World shares hovered near a 20-month high on Friday as upbeat comments from the European Central Bank and a massive stimulus plan in Japan boosted optimism about the global economic outlook.
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Strong Chinese trade figures on Thursday had already raised expectations of a steady global recovery this year, although data of Friday showing a pick-up in the country's inflation rate prompted some profit-taking on Asian shares outside Japan and hit oil.
The MSCI index of world shares edged up 0.1 percent to 350.08 points, close to its highest level since early May, 2011.
At its monthly policy meeting, the ECB said on Thursday that the euro zone economy will recover in 2013 and that it had decided unanimously to keep interest rates at a record low of 0.75 percent without even discussing a further cut.
"The (market) optimism is exceptionally exuberant at the moment and it comes on the back of the unanimous vote in the ECB yesterday on rates," said Brenda Kelly, markets analyst at financial spread-betting company IG.
Europe's FTSEurofirst 300 index of top companies across the region also neared levels last seen in March 2011 shortly after the ECB decision and was consolidating those gains on Friday to be little changed at 1,164.49 points.
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London's FTSE 100, Paris's CAC-40 and Frankfurt's DAX were all broadly steady as well.
U.S. stock index futures indicated a flat-to-slightly lower open on Wall Street on Friday, with some traders citing nervousness before bank earnings reports for the fourth quarter due to start later in the day.
"Equities are very overdue a rest but that shouldn't make people throw in the towel in my opinion (as) they will continue to be supported by central banks' very accommodative policies," said Edward Page Croft, managing director at investment advisory firm Stockopedia.
The euro was down about 0.1 percent at $1.3263 but only because the ECB's more upbeat views had sent the common currency up 1.6 percent on Thursday, giving its biggest daily gain in five months.
In fixed income markets Italy took advantage of the better sentiment to sell 3.5 billion euros of new three-year government bonds at the lowest cost since March 2010.
The Italian auction followed a well received Spanish debt sale on Thursday, and reflects a growing view among investors that the worst of the euro zone's three-year debt crisis has passed, due largely to the efforts of the ECB.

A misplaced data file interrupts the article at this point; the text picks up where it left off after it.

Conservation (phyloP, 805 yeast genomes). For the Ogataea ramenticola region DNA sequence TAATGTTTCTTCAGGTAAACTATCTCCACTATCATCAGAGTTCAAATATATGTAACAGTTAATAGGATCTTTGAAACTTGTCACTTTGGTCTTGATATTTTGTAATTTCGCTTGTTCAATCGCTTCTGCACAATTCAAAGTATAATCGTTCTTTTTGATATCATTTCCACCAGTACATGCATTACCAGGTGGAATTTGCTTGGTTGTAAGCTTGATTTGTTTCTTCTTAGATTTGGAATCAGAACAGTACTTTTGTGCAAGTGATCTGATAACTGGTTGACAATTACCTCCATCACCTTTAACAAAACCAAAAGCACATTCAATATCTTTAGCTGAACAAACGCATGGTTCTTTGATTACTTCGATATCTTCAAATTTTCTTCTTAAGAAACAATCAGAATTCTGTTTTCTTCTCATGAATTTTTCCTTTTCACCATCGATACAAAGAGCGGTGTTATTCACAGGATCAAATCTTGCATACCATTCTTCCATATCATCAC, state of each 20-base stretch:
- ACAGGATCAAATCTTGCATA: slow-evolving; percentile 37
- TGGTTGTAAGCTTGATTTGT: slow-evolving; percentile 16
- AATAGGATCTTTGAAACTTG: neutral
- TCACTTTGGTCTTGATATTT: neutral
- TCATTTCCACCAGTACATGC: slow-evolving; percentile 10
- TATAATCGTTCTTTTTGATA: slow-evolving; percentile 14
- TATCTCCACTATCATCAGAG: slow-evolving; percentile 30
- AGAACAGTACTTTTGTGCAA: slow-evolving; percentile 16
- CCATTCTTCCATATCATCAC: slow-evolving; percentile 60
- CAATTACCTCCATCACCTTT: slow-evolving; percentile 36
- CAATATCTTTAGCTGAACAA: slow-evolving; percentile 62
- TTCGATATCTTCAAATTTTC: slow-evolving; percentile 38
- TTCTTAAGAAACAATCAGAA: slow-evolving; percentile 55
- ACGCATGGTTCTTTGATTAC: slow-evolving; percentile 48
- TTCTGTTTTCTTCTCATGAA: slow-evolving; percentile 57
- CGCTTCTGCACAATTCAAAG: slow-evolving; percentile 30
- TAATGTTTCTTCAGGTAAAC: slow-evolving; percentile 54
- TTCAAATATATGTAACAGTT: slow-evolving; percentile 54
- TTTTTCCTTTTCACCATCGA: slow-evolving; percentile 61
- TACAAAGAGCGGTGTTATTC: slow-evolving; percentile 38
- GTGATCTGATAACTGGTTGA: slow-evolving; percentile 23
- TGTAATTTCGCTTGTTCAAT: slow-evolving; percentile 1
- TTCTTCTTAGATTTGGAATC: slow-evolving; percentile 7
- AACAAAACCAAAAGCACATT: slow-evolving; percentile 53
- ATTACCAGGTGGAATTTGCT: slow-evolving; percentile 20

"The ECB is turning more confident about the outlook on financial conditions in Europe even though they've closed the door on a rate cut for now and that positive sentiment has helped the Italian auction," Nick Stamenkovic, bond strategist at RIA Capital Markets said.
Meanwhile the yen fell against the dollar after the Japanese government approved a $117 billion spending boost for the economy, and Prime Minister Shinzo Abe stepped up pressure on the Bank of Japan to ease monetary policy more aggressively.
The BOJ is likely to adopt a 2 percent inflation target at its Jan. 21-22 meeting, double its current goal, and will consider increasing purchases of government debt to achieve the target, sources told Reuters this week.
The prospect of looser monetary and fiscal policy when new data has revealed that Japan's current account deficit is deteriorating - meaning it will need to attract funds from overseas - has put enormous pressure on the yen.
The dollar was up 0.2 percent at 88.98 yen, a fresh 2-1/2 year high and was heading for 95 yen by the end of the first quarter, according to Ian Stannard, head of European FX strategy at Morgan Stanley. "The pace of increase, not just (in dollar/yen) but also the pace of policy reforms in Japan, is exceeding market expectations," he said.
Oil prices reacted to the higher-than-expected Chinese inflation and the current lacklustre growth in the global economy, with Brent crude futures falling back towards $111 a barrel.
Output cuts from top oil exporter Saudi Arabia revealed earlier this week suggested that Riyadh was worried about demand, at least at the start of the year, and faster-than-expected inflation in China may limit growth in the world's second-biggest oil consumer.
Brent futures lost 62 cents to $111.27 per barrel while U.S. crude was off 24 cents at $93.58.
Gold prices slipped below $1,670 an ounce as the firmer tone to the dollar prompted some buyers to cash in gains after the metal's biggest one-day rise this year.